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From the med to the midlands

After 20 years’ experience in top European kitchens, Midlands chef Andreas Antona is home to stay. He has settled down in a town outside Coventry after opening an upmarket brasserie a year ago.


His “baby” is Simpson’s, an 80-seat restaurant, which sits modestly in a row of shops in one of Kenilworth’s main shopping streets; the type of place most would love to have in their local high street.


Antona prefers to describe Simpson’s as a brasserie, but this description does not do the place or his cooking justice. He is a modest chef producing far more than run-of-the-mill brasserie food.


Serving varied dishes that are influenced by cuisines throughout Europe, Antona’s menu reads like his CV as it hints at his origins and former places of work. “My cooking has developed from place to place,” he says, “but I think it is much bolder and more contemporary. Now I feel I’ve found my feet as a chef.”


The menu always features 10 starters, main courses and desserts, plus Antona’s two favourite Greek dishes – grilled halloumi with olives and capers and kleftico (braised shank of lamb). “Kleftico is a dish I grew up with”, says Antona, “it reminds me of Cyprus.”


Despite his birthplace – Cuckfield, Sussex – and growing up in Chiswick, west London, Antona considers himself a Greek Cypriot. His family emigrated from Cyprus in the 1930s after the island became a Crown Colony.


At £14.95 for two courses or £17.95 for three, Simpson’s autumn menu is a snip and a clear indicator that its prices are more brasserie than restaurant. Dishes such as duck leg confit with red cabbage salad, pork rillettes with apple chutney and baked aubergine “imam bayeldi”, another Greek/Middle Eastern dish, made with olive oil, onions, tomatoes, garlic and flat-leaved parsley, are featured.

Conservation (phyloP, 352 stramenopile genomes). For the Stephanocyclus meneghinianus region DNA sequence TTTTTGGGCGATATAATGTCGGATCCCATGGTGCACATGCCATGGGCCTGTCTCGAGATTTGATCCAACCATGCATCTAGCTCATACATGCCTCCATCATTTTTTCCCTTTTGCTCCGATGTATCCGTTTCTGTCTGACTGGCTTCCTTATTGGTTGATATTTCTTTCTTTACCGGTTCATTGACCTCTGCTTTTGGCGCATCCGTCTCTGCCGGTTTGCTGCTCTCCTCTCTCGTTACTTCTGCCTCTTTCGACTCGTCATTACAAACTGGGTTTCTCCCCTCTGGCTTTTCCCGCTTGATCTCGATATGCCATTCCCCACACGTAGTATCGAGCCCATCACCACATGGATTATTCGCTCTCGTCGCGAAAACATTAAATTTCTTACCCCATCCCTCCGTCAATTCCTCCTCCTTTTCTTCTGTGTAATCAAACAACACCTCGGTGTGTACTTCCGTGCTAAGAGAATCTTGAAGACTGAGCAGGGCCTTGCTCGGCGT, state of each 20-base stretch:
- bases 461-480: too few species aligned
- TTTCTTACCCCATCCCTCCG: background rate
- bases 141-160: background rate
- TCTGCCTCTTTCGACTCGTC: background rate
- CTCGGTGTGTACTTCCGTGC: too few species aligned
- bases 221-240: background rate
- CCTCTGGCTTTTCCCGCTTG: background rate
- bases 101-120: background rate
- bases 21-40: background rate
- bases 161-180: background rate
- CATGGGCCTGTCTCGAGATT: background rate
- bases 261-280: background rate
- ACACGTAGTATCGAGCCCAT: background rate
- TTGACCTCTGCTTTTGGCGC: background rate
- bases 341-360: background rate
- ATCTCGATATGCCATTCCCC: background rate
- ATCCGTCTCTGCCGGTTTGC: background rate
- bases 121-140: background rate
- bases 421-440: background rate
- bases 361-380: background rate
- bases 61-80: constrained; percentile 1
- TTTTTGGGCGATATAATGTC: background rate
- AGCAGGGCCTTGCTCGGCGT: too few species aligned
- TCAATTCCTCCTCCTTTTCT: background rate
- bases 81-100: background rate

“I always prefer serving main courses with the vegetables as an integrated part of the dish. But most people still like them served separately,” says Antona. “If I am remembered for anything, it’s my crusade against vegetable side dishes – they’re an English disease!”


Simpson’s also operates a blackboard menu, where up to 12 dishes are offered daily. “We just buy the raw ingredients one day, then decide what to do with them the next,” explains Antona.


Having spent his career working in grand hotels, Antona is relieved to be “away from the stuffiness”, which he says was commonplace. “We’re not worried about clearing tables from the left or right at Simpson’s – as long as the customers are happy with the food and service, they will return.”


The restaurant is closed on Saturday lunchtimes and all day Sunday, and Antona says business is good enough to keep it that way. “I did consider opening on Saturday, but we all need time to recover. It gives me a chance to spend time with my family.” Antona has two children and his wife, Alison, is expecting another in spring.


Despite his apparent success, Antona admits he still worries about the bubble bursting. “I would be letting so many people down if the business failed, but it does keep my feet firmly on the ground.”


It was with family backing, that Antona bought the site in June 1993, and opened the brasserie that September. It was named after a chemists that was run on the same site by Antona’s father-in-law. “Putting the name Antona over the door suggests Italian connotations, and I didn’t want this.”